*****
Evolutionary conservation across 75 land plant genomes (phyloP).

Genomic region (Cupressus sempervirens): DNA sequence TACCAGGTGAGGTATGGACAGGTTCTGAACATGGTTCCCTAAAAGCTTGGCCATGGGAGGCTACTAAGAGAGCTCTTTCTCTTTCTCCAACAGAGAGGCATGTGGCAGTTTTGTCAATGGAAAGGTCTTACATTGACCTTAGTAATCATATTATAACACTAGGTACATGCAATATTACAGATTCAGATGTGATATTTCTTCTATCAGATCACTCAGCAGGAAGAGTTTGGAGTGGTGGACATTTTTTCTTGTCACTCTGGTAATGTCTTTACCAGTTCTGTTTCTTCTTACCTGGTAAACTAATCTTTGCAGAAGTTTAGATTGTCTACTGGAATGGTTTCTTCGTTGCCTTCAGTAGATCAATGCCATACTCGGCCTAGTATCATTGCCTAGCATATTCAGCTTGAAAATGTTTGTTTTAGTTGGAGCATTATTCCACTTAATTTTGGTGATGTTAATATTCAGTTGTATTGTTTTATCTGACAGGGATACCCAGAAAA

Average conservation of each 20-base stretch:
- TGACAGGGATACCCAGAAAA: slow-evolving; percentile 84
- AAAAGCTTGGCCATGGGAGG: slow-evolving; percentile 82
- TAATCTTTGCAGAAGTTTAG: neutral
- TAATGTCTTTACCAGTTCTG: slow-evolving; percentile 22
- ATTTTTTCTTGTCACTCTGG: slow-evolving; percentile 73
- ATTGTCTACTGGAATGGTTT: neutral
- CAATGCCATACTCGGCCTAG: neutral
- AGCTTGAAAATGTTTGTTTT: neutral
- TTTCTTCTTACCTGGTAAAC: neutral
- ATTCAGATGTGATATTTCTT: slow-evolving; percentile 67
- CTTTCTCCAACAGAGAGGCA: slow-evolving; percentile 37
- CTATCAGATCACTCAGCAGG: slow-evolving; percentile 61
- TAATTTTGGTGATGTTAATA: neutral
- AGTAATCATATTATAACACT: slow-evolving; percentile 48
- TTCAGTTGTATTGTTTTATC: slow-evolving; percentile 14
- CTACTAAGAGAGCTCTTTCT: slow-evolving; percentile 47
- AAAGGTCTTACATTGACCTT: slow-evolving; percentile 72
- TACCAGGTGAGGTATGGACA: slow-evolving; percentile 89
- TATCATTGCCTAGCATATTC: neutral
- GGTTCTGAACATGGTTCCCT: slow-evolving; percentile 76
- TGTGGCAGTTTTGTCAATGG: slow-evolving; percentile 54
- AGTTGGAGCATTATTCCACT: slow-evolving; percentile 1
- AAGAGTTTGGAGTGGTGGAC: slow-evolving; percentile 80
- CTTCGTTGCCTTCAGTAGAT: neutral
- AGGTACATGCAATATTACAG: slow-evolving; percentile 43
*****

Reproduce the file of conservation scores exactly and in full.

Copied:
Evolutionary conservation across 75 land plant genomes (phyloP).

Genomic region (Cupressus sempervirens): DNA sequence TACCAGGTGAGGTATGGACAGGTTCTGAACATGGTTCCCTAAAAGCTTGGCCATGGGAGGCTACTAAGAGAGCTCTTTCTCTTTCTCCAACAGAGAGGCATGTGGCAGTTTTGTCAATGGAAAGGTCTTACATTGACCTTAGTAATCATATTATAACACTAGGTACATGCAATATTACAGATTCAGATGTGATATTTCTTCTATCAGATCACTCAGCAGGAAGAGTTTGGAGTGGTGGACATTTTTTCTTGTCACTCTGGTAATGTCTTTACCAGTTCTGTTTCTTCTTACCTGGTAAACTAATCTTTGCAGAAGTTTAGATTGTCTACTGGAATGGTTTCTTCGTTGCCTTCAGTAGATCAATGCCATACTCGGCCTAGTATCATTGCCTAGCATATTCAGCTTGAAAATGTTTGTTTTAGTTGGAGCATTATTCCACTTAATTTTGGTGATGTTAATATTCAGTTGTATTGTTTTATCTGACAGGGATACCCAGAAAA

Average conservation of each 20-base stretch:
- TGACAGGGATACCCAGAAAA: slow-evolving; percentile 84
- AAAAGCTTGGCCATGGGAGG: slow-evolving; percentile 82
- TAATCTTTGCAGAAGTTTAG: neutral
- TAATGTCTTTACCAGTTCTG: slow-evolving; percentile 22
- ATTTTTTCTTGTCACTCTGG: slow-evolving; percentile 73
- ATTGTCTACTGGAATGGTTT: neutral
- CAATGCCATACTCGGCCTAG: neutral
- AGCTTGAAAATGTTTGTTTT: neutral
- TTTCTTCTTACCTGGTAAAC: neutral
- ATTCAGATGTGATATTTCTT: slow-evolving; percentile 67
- CTTTCTCCAACAGAGAGGCA: slow-evolving; percentile 37
- CTATCAGATCACTCAGCAGG: slow-evolving; percentile 61
- TAATTTTGGTGATGTTAATA: neutral
- AGTAATCATATTATAACACT: slow-evolving; percentile 48
- TTCAGTTGTATTGTTTTATC: slow-evolving; percentile 14
- CTACTAAGAGAGCTCTTTCT: slow-evolving; percentile 47
- AAAGGTCTTACATTGACCTT: slow-evolving; percentile 72
- TACCAGGTGAGGTATGGACA: slow-evolving; percentile 89
- TATCATTGCCTAGCATATTC: neutral
- GGTTCTGAACATGGTTCCCT: slow-evolving; percentile 76
- TGTGGCAGTTTTGTCAATGG: slow-evolving; percentile 54
- AGTTGGAGCATTATTCCACT: slow-evolving; percentile 1
- AAGAGTTTGGAGTGGTGGAC: slow-evolving; percentile 80
- CTTCGTTGCCTTCAGTAGAT: neutral
- AGGTACATGCAATATTACAG: slow-evolving; percentile 43